After finding himself in the giant that is the Chicago theatre world, Kim initially struggled to find his voice in a sea of costume designers.
“It’s really about how to find myself as a specific designer without having any stereotypes attached to me,” Kim said.
Kim likened costume designing to a business, where designers invest a lot of time and money into producing a final product. A common struggle is for designers to get stuck in a creative rut and only being able to design costumes for specific genres or time periods. Kim described himself as a jack-ofall-trades and tackles a variety of plays.
According to Kim, theatre is often seen as something only the wealthy can enjoy. Kim disagrees with that sentiment.
“When people think about theatre when the word first comes up, theatre is for the rich,” Kim said. “That theatre can only be enjoyed and produced by the wealthy, but I have to disagree with that because theatre can happen anywhere. I really learned that from Rose State.”
During his time at Rose State, Kim and his friends performed in various venues, including the courtyard outside of the Atkinson Theatre where they performed a skit to raise awareness about domestic violence. It attracted people in the surrounding areas on campus and brought people together to enjoy an act of storytelling.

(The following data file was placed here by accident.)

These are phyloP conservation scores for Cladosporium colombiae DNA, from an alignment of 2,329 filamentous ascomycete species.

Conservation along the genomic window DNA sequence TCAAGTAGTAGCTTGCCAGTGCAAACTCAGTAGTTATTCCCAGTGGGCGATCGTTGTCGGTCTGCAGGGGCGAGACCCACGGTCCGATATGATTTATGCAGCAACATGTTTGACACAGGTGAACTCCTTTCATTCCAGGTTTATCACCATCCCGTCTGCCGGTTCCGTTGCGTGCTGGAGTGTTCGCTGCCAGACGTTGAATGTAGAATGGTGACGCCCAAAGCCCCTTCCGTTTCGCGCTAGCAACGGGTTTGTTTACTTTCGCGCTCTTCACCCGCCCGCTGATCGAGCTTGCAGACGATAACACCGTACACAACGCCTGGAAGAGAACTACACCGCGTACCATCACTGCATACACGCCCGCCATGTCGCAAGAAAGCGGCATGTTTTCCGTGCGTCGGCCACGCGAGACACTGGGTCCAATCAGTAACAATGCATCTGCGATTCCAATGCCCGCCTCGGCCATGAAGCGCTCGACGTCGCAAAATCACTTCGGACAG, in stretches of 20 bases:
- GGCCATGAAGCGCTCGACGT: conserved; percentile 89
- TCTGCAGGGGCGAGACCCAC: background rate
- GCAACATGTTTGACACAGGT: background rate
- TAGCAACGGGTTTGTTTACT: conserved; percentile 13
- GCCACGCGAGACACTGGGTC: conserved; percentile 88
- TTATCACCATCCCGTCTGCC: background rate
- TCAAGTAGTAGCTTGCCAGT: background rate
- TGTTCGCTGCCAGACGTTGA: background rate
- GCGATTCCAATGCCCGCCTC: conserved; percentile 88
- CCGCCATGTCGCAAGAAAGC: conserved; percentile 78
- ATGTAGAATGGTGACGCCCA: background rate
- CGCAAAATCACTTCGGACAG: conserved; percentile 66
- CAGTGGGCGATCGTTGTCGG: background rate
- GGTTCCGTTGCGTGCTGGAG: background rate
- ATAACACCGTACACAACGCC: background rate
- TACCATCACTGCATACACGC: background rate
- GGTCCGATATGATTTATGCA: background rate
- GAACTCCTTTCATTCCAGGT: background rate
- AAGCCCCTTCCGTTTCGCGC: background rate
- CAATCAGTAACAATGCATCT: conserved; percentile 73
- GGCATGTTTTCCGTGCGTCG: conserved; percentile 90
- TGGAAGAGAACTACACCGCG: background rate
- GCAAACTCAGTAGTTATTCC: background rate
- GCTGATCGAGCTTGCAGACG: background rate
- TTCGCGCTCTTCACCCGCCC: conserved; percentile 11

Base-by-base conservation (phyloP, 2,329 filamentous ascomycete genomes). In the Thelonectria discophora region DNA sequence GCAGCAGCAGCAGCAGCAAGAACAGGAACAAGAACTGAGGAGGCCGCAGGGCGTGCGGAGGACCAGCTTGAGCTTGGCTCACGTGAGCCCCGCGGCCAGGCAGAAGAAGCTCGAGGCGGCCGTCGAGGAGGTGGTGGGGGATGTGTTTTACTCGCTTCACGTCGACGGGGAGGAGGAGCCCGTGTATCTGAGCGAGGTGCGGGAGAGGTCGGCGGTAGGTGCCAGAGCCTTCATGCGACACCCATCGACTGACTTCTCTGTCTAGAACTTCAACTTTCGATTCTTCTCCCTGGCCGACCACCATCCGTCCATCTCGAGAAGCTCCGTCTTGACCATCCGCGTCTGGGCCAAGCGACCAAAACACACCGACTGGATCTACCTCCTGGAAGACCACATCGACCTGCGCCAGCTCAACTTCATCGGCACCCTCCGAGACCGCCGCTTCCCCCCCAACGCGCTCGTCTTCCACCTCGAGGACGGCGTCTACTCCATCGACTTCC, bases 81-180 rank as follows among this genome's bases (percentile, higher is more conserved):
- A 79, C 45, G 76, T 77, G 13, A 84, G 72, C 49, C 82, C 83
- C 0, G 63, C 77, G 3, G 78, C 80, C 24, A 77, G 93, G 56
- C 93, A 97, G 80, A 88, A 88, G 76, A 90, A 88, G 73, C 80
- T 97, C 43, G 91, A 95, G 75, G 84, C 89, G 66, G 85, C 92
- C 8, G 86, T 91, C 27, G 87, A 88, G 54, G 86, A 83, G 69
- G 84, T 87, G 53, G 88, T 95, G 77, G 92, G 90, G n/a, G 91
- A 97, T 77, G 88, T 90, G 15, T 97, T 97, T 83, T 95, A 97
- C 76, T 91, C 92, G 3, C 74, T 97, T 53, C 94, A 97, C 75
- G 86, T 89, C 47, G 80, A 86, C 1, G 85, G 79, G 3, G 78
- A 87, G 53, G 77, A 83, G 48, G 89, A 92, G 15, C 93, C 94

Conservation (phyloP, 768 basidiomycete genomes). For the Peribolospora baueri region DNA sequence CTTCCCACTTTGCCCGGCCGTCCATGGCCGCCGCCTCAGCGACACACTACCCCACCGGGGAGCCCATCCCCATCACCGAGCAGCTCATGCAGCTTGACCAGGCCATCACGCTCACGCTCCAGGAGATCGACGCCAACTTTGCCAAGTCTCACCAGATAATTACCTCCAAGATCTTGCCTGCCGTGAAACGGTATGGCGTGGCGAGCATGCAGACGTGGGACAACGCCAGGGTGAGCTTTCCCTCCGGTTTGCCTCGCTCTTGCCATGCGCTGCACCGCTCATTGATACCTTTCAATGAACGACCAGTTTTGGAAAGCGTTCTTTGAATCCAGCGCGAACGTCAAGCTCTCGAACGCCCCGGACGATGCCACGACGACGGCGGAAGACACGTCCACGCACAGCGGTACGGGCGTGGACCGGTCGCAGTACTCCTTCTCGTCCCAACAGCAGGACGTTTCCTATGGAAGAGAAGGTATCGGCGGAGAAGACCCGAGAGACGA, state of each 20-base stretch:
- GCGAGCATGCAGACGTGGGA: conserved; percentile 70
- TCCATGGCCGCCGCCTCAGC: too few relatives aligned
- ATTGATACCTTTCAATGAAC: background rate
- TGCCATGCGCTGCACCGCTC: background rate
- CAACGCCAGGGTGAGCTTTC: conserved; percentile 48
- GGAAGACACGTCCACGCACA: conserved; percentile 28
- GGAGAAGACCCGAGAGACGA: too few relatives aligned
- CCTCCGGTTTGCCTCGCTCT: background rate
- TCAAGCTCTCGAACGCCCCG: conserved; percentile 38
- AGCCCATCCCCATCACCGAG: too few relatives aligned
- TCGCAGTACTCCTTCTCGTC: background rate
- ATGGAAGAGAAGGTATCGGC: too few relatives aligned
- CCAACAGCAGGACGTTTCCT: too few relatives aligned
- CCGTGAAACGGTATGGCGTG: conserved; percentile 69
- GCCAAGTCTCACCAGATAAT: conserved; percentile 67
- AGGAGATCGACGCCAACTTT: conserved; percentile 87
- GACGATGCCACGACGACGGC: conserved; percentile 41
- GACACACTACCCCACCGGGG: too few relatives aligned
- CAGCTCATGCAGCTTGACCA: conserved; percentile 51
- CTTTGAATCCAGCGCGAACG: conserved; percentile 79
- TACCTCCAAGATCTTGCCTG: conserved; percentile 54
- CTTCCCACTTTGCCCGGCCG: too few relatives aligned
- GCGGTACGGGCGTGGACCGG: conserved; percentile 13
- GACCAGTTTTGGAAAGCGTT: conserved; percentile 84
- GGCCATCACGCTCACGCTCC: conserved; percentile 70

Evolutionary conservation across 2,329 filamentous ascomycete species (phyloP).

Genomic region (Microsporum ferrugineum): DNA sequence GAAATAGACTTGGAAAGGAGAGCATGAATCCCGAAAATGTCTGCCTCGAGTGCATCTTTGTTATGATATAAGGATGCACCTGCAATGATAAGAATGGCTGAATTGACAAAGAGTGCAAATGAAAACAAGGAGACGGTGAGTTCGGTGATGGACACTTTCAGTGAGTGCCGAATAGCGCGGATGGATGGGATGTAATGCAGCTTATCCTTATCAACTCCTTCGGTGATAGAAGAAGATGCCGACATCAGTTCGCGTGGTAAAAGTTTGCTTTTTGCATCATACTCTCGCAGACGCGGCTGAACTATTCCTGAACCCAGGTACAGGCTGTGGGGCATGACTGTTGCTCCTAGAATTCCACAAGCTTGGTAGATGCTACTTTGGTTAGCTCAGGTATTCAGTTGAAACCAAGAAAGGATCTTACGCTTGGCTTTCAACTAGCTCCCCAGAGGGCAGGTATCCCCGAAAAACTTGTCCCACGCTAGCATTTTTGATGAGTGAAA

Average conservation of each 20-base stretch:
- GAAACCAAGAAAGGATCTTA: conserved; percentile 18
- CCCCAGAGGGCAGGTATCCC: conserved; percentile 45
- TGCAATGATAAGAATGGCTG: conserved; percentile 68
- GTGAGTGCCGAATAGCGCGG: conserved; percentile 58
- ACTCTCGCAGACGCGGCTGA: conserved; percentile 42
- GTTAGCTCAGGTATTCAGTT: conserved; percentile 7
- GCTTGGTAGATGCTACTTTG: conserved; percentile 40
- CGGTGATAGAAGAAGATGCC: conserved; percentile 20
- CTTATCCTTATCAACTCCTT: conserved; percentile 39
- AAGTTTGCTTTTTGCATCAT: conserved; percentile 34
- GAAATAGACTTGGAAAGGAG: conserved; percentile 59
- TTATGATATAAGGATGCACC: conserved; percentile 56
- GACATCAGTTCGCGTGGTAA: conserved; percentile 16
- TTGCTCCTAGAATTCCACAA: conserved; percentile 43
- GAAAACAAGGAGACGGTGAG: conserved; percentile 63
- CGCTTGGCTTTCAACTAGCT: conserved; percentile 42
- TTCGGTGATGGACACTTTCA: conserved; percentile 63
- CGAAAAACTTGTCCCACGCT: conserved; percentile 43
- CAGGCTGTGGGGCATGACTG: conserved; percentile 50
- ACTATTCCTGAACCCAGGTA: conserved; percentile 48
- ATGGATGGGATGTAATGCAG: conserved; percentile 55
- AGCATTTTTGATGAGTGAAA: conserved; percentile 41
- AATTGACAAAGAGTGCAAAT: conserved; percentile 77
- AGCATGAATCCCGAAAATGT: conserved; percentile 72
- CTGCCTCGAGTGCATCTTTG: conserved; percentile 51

“Theatre can blossom anywhere,” Kim said.
Kim’s Jefferson Award win was an unexpected and welcome surprise.
“So I have been out here in Chicago for about a year and a half freelancing,” Kim said. “I guess I was just focusing on paying [my] dues, trying to get into the Chicago world. It has over 2,000 theatres and has a huge and old theatre community here. It is very well known for new work, new plays. I really wasn’t trying to put myself into work that could potentially be award-winning, I wasn’t even thinking about that at all.”
Kim won a 2018 Joseph Jefferson Award. The award recognizes equity (unionized) and non-equity (non-unionized) theatre, talent in the Chicago area. Kim’s award recognized his work in midsize costume design in the equity category for his work on the play The Explorer’s Club with the Citadel Theatre. The play is set in late 19th-century London where a woman attempts to join a male-only scientist club and faces opposition while proving her worth as a member.
Kim attended the ceremony at the Drury Lane Theatre, where Kim felt at home with the other nominees who shared his passion for theatre. After doing freelance work for only a year, Kim was both surprised and excited by his win.
“I literally felt like I was in one of those Oscar award-winning moments,” Kim said. “It was a dream; it really was a dream. I feel it has carried me on to loving even harder, the work that I am doing.”
Initially, Kim did not know what path to take in the great stage of life. With help from mentors and listening to his own inner voice, he followed his passion and achieved a spotlight win.
Paul Kim was the circulation manager at the 15th Street News during his time at Rose State.